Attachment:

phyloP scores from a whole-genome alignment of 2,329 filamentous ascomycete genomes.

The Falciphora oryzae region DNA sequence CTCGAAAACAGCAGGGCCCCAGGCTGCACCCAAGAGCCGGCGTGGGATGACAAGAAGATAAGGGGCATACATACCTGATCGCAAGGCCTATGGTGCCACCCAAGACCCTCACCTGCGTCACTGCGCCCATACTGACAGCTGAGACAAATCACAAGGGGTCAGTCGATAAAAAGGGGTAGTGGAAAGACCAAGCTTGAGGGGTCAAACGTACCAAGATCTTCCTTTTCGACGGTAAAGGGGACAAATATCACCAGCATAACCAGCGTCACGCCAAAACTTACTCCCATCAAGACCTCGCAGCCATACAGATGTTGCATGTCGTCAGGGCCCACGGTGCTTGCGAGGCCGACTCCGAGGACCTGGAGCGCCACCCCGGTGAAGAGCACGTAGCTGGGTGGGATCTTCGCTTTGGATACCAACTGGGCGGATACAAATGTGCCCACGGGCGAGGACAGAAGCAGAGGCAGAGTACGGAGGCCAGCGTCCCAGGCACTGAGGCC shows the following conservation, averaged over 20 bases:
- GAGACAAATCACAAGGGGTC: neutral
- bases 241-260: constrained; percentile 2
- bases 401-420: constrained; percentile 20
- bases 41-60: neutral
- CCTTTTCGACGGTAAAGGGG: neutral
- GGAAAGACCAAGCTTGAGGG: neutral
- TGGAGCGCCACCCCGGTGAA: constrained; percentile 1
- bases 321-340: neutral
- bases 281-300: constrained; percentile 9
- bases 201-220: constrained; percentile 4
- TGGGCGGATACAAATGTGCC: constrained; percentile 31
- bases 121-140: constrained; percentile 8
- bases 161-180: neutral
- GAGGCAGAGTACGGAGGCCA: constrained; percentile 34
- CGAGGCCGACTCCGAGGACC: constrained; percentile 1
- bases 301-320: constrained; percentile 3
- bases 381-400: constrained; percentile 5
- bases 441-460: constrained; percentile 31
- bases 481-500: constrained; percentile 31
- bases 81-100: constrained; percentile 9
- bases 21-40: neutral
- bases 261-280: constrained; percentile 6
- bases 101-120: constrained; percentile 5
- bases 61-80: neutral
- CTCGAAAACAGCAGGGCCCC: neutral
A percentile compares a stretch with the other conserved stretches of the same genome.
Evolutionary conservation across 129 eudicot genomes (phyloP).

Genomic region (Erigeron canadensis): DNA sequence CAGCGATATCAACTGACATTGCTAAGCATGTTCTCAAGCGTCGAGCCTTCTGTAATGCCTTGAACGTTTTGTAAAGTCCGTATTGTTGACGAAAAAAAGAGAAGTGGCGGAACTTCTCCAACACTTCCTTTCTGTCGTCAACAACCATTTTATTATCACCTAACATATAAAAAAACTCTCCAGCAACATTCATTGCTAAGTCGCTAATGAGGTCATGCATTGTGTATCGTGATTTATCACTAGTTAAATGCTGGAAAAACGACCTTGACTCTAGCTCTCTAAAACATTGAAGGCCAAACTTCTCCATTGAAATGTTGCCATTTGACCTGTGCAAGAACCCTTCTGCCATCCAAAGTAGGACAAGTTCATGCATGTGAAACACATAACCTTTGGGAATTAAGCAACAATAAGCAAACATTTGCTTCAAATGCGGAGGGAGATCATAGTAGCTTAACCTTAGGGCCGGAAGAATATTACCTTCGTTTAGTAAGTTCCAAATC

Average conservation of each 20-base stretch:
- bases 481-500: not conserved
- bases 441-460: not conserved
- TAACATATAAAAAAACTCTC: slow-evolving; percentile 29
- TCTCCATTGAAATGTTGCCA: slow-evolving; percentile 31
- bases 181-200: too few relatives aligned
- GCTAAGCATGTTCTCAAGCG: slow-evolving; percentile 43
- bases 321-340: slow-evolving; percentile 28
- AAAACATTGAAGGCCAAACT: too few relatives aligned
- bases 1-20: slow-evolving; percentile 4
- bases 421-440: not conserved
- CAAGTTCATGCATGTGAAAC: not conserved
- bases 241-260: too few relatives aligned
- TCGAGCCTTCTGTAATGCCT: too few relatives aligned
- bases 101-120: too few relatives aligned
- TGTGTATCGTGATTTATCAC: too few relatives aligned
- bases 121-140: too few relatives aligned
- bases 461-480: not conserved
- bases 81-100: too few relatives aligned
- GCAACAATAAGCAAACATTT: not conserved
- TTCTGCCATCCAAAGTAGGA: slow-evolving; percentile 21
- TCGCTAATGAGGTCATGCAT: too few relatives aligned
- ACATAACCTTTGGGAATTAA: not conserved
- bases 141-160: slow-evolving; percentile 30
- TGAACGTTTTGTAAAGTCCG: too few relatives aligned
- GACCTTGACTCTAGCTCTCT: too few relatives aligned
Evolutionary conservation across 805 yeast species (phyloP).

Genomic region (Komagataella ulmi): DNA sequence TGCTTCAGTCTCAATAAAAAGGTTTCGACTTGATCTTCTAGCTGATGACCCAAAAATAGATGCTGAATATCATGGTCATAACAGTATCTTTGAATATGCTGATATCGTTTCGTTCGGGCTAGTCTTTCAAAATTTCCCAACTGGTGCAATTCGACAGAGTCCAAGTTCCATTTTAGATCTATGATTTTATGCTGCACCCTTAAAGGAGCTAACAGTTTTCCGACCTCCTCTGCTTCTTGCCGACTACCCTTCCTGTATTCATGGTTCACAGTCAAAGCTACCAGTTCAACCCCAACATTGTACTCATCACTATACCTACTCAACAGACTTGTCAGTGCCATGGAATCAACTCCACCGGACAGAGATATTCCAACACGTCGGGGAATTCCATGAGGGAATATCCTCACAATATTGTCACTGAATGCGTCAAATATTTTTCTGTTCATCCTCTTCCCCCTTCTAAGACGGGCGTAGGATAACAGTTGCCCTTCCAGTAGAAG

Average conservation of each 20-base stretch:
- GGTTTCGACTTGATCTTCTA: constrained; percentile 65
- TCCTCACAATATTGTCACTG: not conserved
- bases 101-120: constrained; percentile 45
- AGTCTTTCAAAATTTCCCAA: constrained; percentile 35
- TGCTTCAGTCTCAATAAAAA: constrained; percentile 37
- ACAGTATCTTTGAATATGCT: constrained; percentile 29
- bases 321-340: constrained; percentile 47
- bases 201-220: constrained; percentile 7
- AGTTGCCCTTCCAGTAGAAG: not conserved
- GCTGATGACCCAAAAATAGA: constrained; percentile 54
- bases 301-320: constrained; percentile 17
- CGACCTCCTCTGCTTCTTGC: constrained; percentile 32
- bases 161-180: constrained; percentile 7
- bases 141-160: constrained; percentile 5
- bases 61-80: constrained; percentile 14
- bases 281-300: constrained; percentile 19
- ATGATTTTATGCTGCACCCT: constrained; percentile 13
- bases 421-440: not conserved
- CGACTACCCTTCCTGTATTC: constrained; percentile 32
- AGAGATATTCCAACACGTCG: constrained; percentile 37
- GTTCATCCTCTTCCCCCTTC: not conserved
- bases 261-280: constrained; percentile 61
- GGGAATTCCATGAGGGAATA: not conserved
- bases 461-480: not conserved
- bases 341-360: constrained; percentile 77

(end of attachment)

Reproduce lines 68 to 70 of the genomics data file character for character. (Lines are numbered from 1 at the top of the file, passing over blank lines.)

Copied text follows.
- AGTTGCCCTTCCAGTAGAAG: not conserved
- GCTGATGACCCAAAAATAGA: constrained; percentile 54
- bases 301-320: constrained; percentile 17